Here is an example of a pipeline which accesses the header attribute contentType and writes it to the body:

This will result in an output like this:

body

This object gives you access to the current body of the current pipeline.

Also see https://logabit.atlassian.net/wiki/spaces/PA/pages/2552856577#body .

Here is an example which defines an initial body value and replaces this with another text in the pipeline:

This will result in an output like this:

Other implicit objects (request, response, exception)

Beside the scopes vars, headers and body there are more implicit objects available:request, response and exception.

Here is an example to access the value of a request query string like ?someKey=someValue of a pipeline which was triggered by an HTTP request using the request object:

This will result in an output like this:

For more information about all available implicit objects and their attributes, see:

Navigating nested data structures

A Pipeline Expression can also point to nested attributes inside an object or array, like this JSON for example:

You can navigate any structured object available inside the scopes using the dot operator. For example:

or using the associative array navigator:

Note: The dot operator is easier to use but throws an exception in case the name attribute doesn't exist. The associative array navigator don't.

And to access a list/array, you can use the index operator []:

Example

In this more advanced example, there are different things to mention:

  1. We create an an initial body and set an inline JSON document there

  2. In the pipeline we convert the JSON from the initial body in order to output the JSON values as text lines, overwriting the initial body.

  3. Multiple lines can also be set using |. Differently to ' in this case new lines will be kept so that the output of the body will look exactly as formatted in the value parameter. This is perfect if you want to write a template for example with exact format output as the value looks like.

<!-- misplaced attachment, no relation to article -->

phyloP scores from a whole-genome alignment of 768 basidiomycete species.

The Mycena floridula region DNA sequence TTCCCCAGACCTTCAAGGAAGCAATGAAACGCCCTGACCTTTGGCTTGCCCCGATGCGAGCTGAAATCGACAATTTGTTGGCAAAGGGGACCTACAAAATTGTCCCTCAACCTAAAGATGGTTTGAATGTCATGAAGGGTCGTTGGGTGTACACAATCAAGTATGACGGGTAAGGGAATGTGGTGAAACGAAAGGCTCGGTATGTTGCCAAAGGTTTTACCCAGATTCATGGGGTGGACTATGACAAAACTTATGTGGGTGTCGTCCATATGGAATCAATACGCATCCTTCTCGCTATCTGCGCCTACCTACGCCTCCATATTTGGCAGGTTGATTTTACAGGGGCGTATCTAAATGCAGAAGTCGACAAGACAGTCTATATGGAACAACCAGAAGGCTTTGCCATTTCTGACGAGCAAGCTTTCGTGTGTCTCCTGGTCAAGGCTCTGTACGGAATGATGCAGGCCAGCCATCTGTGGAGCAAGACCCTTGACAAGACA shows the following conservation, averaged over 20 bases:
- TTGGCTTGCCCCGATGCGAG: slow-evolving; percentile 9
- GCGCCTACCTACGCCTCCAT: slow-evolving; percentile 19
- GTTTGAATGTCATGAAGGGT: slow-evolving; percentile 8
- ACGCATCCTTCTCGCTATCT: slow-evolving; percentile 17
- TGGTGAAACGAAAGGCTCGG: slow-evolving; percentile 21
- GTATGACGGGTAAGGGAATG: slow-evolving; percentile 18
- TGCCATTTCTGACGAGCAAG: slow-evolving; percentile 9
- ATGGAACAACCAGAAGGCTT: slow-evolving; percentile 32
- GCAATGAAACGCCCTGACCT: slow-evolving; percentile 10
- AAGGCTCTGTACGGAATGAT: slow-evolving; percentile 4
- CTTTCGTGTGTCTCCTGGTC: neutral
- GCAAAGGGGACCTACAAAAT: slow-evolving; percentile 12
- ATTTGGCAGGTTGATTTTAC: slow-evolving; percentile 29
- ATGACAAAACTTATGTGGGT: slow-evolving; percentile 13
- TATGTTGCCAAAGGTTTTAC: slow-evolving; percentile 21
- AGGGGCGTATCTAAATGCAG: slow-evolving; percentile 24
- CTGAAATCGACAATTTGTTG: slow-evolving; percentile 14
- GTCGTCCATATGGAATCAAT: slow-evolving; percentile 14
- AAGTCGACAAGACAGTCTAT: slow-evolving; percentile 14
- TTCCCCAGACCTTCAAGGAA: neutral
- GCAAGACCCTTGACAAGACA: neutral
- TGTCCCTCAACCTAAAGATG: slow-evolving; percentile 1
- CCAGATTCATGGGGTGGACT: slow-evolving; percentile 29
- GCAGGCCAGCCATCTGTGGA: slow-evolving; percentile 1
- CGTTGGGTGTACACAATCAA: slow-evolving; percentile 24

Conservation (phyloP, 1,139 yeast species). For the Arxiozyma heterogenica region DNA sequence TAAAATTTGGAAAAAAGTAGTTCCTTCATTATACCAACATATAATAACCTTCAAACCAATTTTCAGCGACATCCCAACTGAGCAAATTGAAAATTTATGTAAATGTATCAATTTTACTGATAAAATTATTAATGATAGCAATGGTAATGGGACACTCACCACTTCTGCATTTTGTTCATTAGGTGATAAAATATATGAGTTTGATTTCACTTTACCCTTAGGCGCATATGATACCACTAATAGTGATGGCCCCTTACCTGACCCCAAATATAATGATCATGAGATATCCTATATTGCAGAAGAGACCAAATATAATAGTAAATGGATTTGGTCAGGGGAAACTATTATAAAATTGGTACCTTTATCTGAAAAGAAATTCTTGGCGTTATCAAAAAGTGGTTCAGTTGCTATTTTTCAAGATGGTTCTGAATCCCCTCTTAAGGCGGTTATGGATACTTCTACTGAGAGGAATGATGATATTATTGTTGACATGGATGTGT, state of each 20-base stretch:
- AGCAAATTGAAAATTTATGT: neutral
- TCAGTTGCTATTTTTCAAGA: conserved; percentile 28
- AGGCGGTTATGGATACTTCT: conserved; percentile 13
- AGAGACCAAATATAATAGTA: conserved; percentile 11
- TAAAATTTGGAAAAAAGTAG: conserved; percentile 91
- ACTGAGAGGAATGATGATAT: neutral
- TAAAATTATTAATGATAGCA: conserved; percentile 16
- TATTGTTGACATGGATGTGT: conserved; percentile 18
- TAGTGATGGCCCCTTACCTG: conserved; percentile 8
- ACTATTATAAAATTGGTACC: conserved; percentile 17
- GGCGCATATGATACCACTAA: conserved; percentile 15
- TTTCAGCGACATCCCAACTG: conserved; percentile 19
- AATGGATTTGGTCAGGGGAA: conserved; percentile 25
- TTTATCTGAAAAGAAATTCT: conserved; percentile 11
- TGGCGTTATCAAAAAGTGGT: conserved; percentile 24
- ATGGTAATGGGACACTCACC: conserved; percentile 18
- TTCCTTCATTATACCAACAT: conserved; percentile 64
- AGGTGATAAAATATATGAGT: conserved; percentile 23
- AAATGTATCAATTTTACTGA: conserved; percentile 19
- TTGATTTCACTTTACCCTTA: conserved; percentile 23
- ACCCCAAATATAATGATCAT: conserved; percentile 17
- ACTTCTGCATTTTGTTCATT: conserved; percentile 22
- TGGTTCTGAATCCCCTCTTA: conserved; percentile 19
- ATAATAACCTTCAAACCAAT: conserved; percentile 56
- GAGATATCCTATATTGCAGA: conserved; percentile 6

4. There are comments in the configuration. A comment line starts with #.

See the official YAML documentation about how to deal with multi-line values. Here is a good summary:

Formatted output:

Accessing attributes with special name

In order to make it as easy as possible, the name of attributes you would like to access via PEL should follow the rules of common variable naming. So it should not be a number or contain any special characters like for example ; , - # + * ? ! § % & .

Here are some example of valid standard names:

  • myVariable

  • my_variable

  • myvariable

And here are some example of special names which can cause problems when used inside a Pipeline Expression:

  • my:Variable

  • my-variable

  • my.variable

  • 123

Sometimes it is not possible to manage and change the attribute names since they are given by external inputs. In this case you can access the attributes using the associative array notation. Example:

Relational operators

Is equal ==

Example 1

Output:

Is not equal !=

Example 1

Output:

Less than <

Example 1

Output:

Example 2

Output:

Less or equal than <=

Example 1

Output:

Greater than >

Example 1

Output:

Greater or equal than >=

Example 1

Output:

Detect alphabetical order with <, >, <=, >=

Example 1

Output:

Regular expression matching matches

Example 1

Output:

Logical operators

and

Example 1

Output:

or

Example 1